There are two ways to sew in a sleeve. You can use the classic set-in sleeve method where the sleeve is sewn first and then set into the armhole. This is most common for woven garments. For knits, sewing a sleeve in flat works really well and is a faster way to complete this process.
This is the third sewing step in the Blackwood Cardigan Sewalong.
Let’s get started!
You should be at the point where your shoulder seams are attached and your seams are pressed toward the back of the garment. Spread out your project so you get a nice ‘C’ shape where the sleeve should go.
Place the sleeve right side down on the Make sure you have the correct sleeve by checking that the notches are going to line up correctly before proceeding. Two notches for the back and one for the front. Place a pin where the top notch and the shoulder seam meet.
Next, bend the left side down and place a pin on the end.
Anchor the notches together with a third pin.
Fill in the remaining space with pins until you feel comfortable sewing.
Next, bend the right side down to meet the edge and place a pin. This is a bit awkward and you will need to move project around to make it happen.
Again, anchor the spot where the notches are and fill in the remaining side with pins.
Your pinned sleeve should look something like this:
Sew the sleeve in using a small zig-zag stitch.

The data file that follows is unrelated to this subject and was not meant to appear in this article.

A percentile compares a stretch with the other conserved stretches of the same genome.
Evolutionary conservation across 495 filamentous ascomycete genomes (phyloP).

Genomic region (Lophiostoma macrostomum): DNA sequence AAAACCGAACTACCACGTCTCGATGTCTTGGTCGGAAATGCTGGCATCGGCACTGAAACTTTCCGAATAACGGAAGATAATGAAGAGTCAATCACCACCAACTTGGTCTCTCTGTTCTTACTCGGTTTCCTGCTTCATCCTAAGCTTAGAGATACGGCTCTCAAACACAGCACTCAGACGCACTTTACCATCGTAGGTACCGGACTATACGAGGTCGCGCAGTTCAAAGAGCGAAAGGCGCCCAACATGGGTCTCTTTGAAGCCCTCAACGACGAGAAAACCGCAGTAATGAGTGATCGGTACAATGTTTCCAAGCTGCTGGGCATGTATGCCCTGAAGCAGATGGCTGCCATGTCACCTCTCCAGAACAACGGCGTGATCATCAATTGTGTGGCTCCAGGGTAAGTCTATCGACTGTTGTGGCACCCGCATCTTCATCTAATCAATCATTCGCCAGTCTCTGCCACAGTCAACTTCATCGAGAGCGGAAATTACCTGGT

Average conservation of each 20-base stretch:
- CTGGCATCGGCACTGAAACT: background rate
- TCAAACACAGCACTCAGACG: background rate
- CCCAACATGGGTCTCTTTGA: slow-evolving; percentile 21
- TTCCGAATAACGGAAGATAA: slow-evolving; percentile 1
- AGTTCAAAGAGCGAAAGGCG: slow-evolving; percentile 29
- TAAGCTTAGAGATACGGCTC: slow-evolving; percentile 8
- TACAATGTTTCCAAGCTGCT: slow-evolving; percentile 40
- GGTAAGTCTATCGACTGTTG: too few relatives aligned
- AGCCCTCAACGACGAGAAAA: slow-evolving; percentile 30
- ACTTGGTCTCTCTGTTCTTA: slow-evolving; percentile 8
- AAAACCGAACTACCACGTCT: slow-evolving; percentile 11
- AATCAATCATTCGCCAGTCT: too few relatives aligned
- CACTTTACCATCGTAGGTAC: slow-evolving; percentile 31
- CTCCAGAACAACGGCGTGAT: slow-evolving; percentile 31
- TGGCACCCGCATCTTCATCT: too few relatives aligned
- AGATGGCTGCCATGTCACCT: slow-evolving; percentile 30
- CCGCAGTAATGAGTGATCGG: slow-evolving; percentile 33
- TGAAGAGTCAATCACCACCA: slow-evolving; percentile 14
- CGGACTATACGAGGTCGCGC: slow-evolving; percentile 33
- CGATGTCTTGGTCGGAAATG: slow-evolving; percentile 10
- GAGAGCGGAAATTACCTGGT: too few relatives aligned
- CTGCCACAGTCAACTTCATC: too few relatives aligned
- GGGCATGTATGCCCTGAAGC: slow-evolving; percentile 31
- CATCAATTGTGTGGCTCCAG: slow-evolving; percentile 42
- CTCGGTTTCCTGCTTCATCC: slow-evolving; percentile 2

If you like, you can finish the seam with a serger before pressing it toward the sleeve.
Pin the side seam and sleeves together all at once. Sew up from the bottom to the end of the sleeve.
That’s it! Sewing in a sleeve flat is a bit easier, faster, and it works great for knits. For more structured garments like jackets and coats, setting in the sleeve works much better because it gives the armhole a nice, round shape.
Do you like sewing in your sleeves using the flat method? Any tips are welcome!
If I had found this method earlier, I wouldn’t be ripping the sleeve out. Won’t be doing that again. Thank you for the tip.
Hi, thanks for the post, it’s helpful! Should there be a pivot at the underarm or should I be stitching a curve as it goes round? I’ve made a pivot but looks a little bulky – I dint want to clip it in case I need to re-do it. Thanks!!
Do we need to notch and trim the shoulder seam?
Oops I mean snip/ cut little triangles in?
I like your simple tutorial – I prefer to use the flat method. I am currently making a shirt with a brushed cotton – supposed to be set in .When I pin it ( to do the flat method and start pinning at the centre and working my way out to each side, I have extra material ( that is longer than the area I am joining it to – I suspect that is because it is supposed to be set in! So , finally my question: can I still flat sew it? or do I need to do a set in sleeve after all?
Hi Pamela! If the sleeve is meant to be set-in, it is usually a good idea to honor that. It may have extra ease along the sleeve cap (which would explain your extra fabric). That excess fabric needs to be eased in, which is usually accomplished with a set-in sleeve method. The excess fabric helps to provide shaping to the shoulder. I hope that helps!
thanks , I did end up setting it in and it was fine. Appreciate your response.
I’m so pleased to hear that, Pamela!!